Christopher Carstens

In Encountering the Words of Christ in the Mass, Christopher Carstens reflects upon the third edition of the Roman Missal, giving particular attention to the changes in the Mass texts.


Christopher Carstens holds a B.A. from the Oratory of St. Philip in Toronto, and M.A. in Philosophy from the University of Dallas and a M.A. (Liturgical Studies) from The Liturgical Institute. He is currently the Director of the Office of Sacred Worship for the Diocese of LaCrosse, Wisconsin, where he serves as Coordinator of Pontifical Liturgies, liturgical coordinator for the Permanent Deacon formation program, and diocesan Director of RCIA. He is an adjunct faculty member at the Liturgical Institute and a frequent presenter in liturgical conferences and parish education. He is a member of the Society for Catholic Liturgy and is married with four children. Mr. Carstens is one of the presenters of Mystical Body, Mystical Voice.

Todd WilliamsonIn this blog, Praying, Believing, and Living, D. Todd Williamson discusses the pastoral, spiritual, and ministerial ramifications of the revised English translation of the Roman Missal.  Todd's blog is updated every other week.


Todd Williamson is the current Director of the Office for Divine Worship of the Archdiocese of Chicago. He is the author of two editions of Sourcebook for Sundays, Seasons, and Weekdays:The Almanac for Pastoral Liturgy (2007 and 2008, LTP) and has contributed to subsequent editions. He is also co-author of Bringing Catechesis and Liturgy Together: Let the Mystery Lead You! (2002, TwentyThird Publications), and he has written for numerous periodicals (Rite, Pastoral Liturgy, Catechumenate, and Religion Teacher's Journal).

In addition to writing, he is a teacher and national speaker in the areas of liturgy and the sacraments. He is co-host of the monthly radio program, Focus on the Liturgy, which airs on the fourth Wednesday of every month on Relevant Radio 950 AM, in the Chicagoland area.

Todd has been the director of the Office for Divine Worship for eight years. As such, he has dealt with countless pastoral situations in regards to the liturgy. It is from this unique experience that he writes in this blog: breaking open the English texts and making connections to our spiritual and ministerial lives as people of faith.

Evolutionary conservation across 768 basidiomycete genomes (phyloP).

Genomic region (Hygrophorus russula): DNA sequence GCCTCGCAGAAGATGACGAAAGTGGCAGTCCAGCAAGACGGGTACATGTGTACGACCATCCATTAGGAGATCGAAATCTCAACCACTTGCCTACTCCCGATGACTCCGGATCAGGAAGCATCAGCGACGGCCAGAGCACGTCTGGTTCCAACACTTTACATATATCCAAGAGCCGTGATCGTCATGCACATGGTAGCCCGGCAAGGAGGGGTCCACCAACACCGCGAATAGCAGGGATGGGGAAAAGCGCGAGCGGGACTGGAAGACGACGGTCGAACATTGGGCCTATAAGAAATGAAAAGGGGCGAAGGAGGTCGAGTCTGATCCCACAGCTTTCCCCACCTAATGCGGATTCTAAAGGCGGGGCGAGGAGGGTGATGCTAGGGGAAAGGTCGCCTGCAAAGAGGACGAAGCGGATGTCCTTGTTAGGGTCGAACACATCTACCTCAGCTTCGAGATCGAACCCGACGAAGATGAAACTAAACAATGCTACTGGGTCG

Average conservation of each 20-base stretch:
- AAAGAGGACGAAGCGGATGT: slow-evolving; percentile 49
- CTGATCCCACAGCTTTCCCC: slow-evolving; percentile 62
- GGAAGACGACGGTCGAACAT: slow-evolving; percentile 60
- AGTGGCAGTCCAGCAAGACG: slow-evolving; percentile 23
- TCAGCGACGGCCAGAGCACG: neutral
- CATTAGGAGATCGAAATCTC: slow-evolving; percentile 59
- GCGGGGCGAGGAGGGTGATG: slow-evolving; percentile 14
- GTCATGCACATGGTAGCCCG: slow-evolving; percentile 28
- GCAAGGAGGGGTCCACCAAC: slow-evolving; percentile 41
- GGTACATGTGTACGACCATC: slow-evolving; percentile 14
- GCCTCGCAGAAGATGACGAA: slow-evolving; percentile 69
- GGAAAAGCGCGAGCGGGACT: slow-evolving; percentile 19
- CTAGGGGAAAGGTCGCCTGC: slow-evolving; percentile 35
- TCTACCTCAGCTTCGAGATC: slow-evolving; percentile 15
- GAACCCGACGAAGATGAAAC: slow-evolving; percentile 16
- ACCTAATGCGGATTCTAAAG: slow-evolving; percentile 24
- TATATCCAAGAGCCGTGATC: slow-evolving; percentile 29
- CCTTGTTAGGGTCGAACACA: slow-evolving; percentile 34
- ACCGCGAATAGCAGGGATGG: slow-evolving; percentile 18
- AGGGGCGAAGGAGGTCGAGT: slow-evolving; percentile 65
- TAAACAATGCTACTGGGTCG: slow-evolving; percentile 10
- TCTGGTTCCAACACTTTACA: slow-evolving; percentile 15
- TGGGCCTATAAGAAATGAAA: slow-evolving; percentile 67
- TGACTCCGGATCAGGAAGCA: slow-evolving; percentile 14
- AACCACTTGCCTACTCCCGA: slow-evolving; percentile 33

A native of Pittsburgh, PA, Sandra Dooley moved to Los Angeles in 1999 after 18 years in Orlando, FL. where she spent 10 years as the liturgy director of St. Margaret Mary Parish in Winter Park. She has a Bachelor’s degree in Music Education and a Master of Pastoral Studies degree from Loyola University in New Orleans, with emphasis in liturgy. She is an experienced church musician, religious educator and liturgist, and has been a committee member, coordinator and/or speaker at local and national conferences.

In June, 2001, Sandra joined the Office for Worship of the Archdiocese of Los Angeles as Associate Director. She was Director of the Office from April, 2003 through July, 2009. She also served on the Board of Directors of the Federation of Diocesan Liturgical Commissions (FDLC) from 2004 until her return to FL in 2009.

Sandy currently serves as the director of liturgy at St. Margaret Mary Church in Winter Park, FL, and as a member of the Board of Directors of the North American Forum on the Catechumenate.


 

  
Blog Posts
Dec 8

Written by: Sandra Dooley
12/8/2010 10:35 AM  RssIcon

I participated in a women’s Advent prayer breakfast last week at my parish. The topic of the presentation was “stillness” and how we can achieve a sense of stillness in our lives in spite of the barriers that are always present. Most of the attendees were women over the age of 50, like myself. In the course of the morning the conversation at my table turned to the revised translation of the Mass prayers that will be implemented less than a year from now. We spoke just briefly about it (and I wasn’t even the one who brought up the subject!). Of the two women with whom I spoke, one is a life-long Catholic who has lived through the changes of Vatican II. The other was not. (I did not have the opportunity to inquire about her background and how she came into the Church.)

Rose, the life-long Catholic, had the sense that the changes are minor, although she wondered about the reason for the changes. Christine was also interested in the reasons for the changes. Neither was too concerned about the changes and I suspect they will take them in stride, understanding that change is a natural part of life. Both seemed to appreciate the brief explanations I gave about faithfulness to the Latin, a “new and deeper meaning,” more faithfulness to scripture passages and the fact that the English translation is often used as the source for translations into some other languages.

What became clear to me, once again, is the importance of explaining the reasons for the changes. In my experience, when that has been done, people are generally more open to the changes that will be taking place. I have seen it happen numerous times in conversations and presentations: when we give the rationale behind the upcoming changes, the attitude of those who will be receiving and praying the new texts becomes much less suspicious and more open to the revisions.

We wait in joyful hope . . . .
 


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